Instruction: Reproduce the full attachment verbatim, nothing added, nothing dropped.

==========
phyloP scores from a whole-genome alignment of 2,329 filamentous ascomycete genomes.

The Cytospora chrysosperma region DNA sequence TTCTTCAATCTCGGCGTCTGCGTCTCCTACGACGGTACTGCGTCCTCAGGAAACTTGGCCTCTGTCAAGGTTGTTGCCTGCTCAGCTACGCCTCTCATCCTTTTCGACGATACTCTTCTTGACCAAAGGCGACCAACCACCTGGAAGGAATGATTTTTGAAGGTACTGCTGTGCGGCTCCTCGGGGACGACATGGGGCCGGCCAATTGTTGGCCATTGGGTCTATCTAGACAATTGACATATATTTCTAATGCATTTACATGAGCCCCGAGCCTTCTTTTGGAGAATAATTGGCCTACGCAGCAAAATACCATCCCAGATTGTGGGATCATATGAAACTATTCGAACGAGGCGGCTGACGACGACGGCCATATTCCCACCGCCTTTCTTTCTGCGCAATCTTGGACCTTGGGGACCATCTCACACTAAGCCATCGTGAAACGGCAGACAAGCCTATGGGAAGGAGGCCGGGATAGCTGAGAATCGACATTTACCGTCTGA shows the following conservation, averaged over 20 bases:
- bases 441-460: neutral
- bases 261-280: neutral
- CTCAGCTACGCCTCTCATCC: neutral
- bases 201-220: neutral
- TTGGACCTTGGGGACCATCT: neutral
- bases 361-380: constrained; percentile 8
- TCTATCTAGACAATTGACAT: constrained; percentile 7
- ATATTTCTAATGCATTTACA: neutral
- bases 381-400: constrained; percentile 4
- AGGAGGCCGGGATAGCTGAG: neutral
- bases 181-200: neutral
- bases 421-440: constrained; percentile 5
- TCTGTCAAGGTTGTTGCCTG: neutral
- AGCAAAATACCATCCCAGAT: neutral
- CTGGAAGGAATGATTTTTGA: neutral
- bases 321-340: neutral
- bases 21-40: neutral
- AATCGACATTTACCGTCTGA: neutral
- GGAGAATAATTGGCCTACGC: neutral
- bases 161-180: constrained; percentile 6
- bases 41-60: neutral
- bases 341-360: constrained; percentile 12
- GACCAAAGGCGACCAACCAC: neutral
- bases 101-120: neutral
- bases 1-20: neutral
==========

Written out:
phyloP scores from a whole-genome alignment of 2,329 filamentous ascomycete genomes.

The Cytospora chrysosperma region DNA sequence TTCTTCAATCTCGGCGTCTGCGTCTCCTACGACGGTACTGCGTCCTCAGGAAACTTGGCCTCTGTCAAGGTTGTTGCCTGCTCAGCTACGCCTCTCATCCTTTTCGACGATACTCTTCTTGACCAAAGGCGACCAACCACCTGGAAGGAATGATTTTTGAAGGTACTGCTGTGCGGCTCCTCGGGGACGACATGGGGCCGGCCAATTGTTGGCCATTGGGTCTATCTAGACAATTGACATATATTTCTAATGCATTTACATGAGCCCCGAGCCTTCTTTTGGAGAATAATTGGCCTACGCAGCAAAATACCATCCCAGATTGTGGGATCATATGAAACTATTCGAACGAGGCGGCTGACGACGACGGCCATATTCCCACCGCCTTTCTTTCTGCGCAATCTTGGACCTTGGGGACCATCTCACACTAAGCCATCGTGAAACGGCAGACAAGCCTATGGGAAGGAGGCCGGGATAGCTGAGAATCGACATTTACCGTCTGA shows the following conservation, averaged over 20 bases:
- bases 441-460: neutral
- bases 261-280: neutral
- CTCAGCTACGCCTCTCATCC: neutral
- bases 201-220: neutral
- TTGGACCTTGGGGACCATCT: neutral
- bases 361-380: constrained; percentile 8
- TCTATCTAGACAATTGACAT: constrained; percentile 7
- ATATTTCTAATGCATTTACA: neutral
- bases 381-400: constrained; percentile 4
- AGGAGGCCGGGATAGCTGAG: neutral
- bases 181-200: neutral
- bases 421-440: constrained; percentile 5
- TCTGTCAAGGTTGTTGCCTG: neutral
- AGCAAAATACCATCCCAGAT: neutral
- CTGGAAGGAATGATTTTTGA: neutral
- bases 321-340: neutral
- bases 21-40: neutral
- AATCGACATTTACCGTCTGA: neutral
- GGAGAATAATTGGCCTACGC: neutral
- bases 161-180: constrained; percentile 6
- bases 41-60: neutral
- bases 341-360: constrained; percentile 12
- GACCAAAGGCGACCAACCAC: neutral
- bases 101-120: neutral
- bases 1-20: neutral